Class Struggle and the American Revolution

Glimpses of Britain and USA history

The American Revolution opened a new stage in the world-wide trans­formation from feudalism to capitalism. For the first time, an anti-colonial revolution succeeded in winning a victory for capitalist economic develop­ment in one country. Without advancing economically, while institutional­izing broad democratic rights as a necessary part of the overall process.

Yet the victory of capitalism is a double-edged sword. Its very process of development destroys feudalism, on the one hand, while simultaneously creating a new class destined to replace it, on the other-the modern proletariat.

Class struggle is the moving force of history, and it existed in America before, during and after the Revolution. In the revolutionary period, class struggle took place on two levels.

The first level saw the young merchants, employers of labour and diverse sections of the working people pitted against British colonialism and local aristocratic elements. While both sides attempted to enlist the support of the masses-the farmers, mechanics (workers), Blacks (slave and free), and Native Americans, the interests of the workers and farmers lay with the national liberation movement. As capitalism developed, the growing modem working class would be a significant force in the fight to win democratic rights for Blacks and Native Americans.

The second level existed simultaneously with the first, and saw all working masses and oppressed peoples on one side in a struggle against the employers and large property-owning classes as a whole.

Many people came to America as indentured servants. They were required to work on a master’s land for five to seven years as payment for their transportation from Europe. This indenture placed these people in a position similar to serfs under feudalism. Without freedom of movement or democratic rights, they were at the mercy of their masters. Yet after the period of indenture was up, they would become wage laborers or indepen­dent small producers, freely going where wages or the market was the best.

Thus, as early as the 1660s, slavery was instituted as a way to keep a permanent source of cheap labor available.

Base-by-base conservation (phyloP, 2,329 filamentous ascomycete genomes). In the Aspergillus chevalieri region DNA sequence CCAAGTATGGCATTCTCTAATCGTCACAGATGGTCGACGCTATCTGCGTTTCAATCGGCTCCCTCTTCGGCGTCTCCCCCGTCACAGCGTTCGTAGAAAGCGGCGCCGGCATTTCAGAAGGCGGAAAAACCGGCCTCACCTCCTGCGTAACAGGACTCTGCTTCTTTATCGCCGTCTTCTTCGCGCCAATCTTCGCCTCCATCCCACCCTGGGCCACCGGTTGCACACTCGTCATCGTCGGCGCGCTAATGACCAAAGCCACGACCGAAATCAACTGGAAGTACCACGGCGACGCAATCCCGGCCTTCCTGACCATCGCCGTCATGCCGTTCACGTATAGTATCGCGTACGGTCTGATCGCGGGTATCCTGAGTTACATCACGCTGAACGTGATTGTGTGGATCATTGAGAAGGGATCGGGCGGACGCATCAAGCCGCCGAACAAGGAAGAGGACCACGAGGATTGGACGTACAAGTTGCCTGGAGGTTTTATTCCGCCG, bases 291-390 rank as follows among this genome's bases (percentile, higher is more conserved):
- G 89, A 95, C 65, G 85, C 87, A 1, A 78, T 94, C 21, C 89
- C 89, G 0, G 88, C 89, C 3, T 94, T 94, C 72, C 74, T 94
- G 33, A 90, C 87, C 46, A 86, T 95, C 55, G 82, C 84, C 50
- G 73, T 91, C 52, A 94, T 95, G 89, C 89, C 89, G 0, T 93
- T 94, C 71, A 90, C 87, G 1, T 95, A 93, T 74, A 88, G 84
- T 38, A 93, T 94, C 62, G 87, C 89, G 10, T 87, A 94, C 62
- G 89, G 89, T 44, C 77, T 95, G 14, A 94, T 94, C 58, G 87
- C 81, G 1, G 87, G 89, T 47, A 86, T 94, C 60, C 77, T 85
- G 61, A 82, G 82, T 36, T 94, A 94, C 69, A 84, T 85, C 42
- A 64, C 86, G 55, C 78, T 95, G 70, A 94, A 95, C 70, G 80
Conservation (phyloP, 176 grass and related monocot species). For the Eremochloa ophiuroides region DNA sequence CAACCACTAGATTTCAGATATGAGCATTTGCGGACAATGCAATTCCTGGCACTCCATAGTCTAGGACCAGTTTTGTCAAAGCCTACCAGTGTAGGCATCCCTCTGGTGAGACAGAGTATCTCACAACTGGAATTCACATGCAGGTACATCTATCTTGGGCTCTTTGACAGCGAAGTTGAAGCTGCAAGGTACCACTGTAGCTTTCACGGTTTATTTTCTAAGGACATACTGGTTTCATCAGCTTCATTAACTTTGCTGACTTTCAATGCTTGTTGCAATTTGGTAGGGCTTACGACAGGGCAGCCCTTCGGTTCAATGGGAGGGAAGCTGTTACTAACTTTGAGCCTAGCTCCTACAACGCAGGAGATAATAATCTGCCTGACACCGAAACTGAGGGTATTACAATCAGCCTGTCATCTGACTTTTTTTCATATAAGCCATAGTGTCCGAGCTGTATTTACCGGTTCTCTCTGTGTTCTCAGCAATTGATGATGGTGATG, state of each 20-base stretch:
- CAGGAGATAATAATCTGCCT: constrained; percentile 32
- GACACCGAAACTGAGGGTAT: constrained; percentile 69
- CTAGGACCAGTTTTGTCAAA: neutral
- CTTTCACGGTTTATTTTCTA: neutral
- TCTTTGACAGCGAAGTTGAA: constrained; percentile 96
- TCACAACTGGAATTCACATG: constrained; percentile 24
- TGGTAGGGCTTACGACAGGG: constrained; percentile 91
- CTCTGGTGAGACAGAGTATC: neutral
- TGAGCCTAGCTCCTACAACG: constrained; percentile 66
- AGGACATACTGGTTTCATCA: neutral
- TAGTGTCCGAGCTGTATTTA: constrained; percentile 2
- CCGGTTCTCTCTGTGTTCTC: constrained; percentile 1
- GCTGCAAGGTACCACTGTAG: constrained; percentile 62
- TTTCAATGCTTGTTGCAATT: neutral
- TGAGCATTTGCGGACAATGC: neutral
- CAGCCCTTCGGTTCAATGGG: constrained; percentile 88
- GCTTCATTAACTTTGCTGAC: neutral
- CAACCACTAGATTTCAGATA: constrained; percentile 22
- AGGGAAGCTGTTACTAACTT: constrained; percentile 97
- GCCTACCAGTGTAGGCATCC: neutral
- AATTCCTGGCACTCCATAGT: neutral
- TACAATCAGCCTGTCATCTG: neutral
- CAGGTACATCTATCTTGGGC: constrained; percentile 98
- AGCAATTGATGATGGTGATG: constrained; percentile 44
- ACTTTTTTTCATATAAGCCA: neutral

The false ideology of racism was developed to justify the enslavement of black Africans, since it was not possible to enslave the entire working population. Many farmers, workers and artisans opposed slavery, and actively joined movements to crush this vicious institution.

Struggles also took place over slavery among the young, aspiring bour­geois class. Thomas Jefferson, a slaveholder himself, fought for the inclu­sion of a section in the Declaration of Independence condemning slavery.

The clause reprobating the enslaving of the inhabitants of Africa, was struck out in complaisance to South Carolina and Georgia, who had never attempted to restrain the importation of slaves, and who, on the contrary, still wished to continue it.

The greatest weakness of the American Revolution was that it failed to abolish slavery. The struggle between feudal relations and capitalist rela­tions was reflected in the political arena and legal structures. Broad discus­sion ensued over whether to include Blacks in the population figures in order to set the number of representatives to be elected from each state to the House of Representatives.

Throughout the historical development of capitalism in America, before and after the Revolution, the class struggle embraced all sectors of the working masses and peoples. Small farmers, mechanics (workers), small commodity producers, Blacks and Indians continually fought for their own special interests against the large property-owning classes.

The poor of Europe came to America to escape political oppression and economic exploitation.

From: Political Affairs, 1976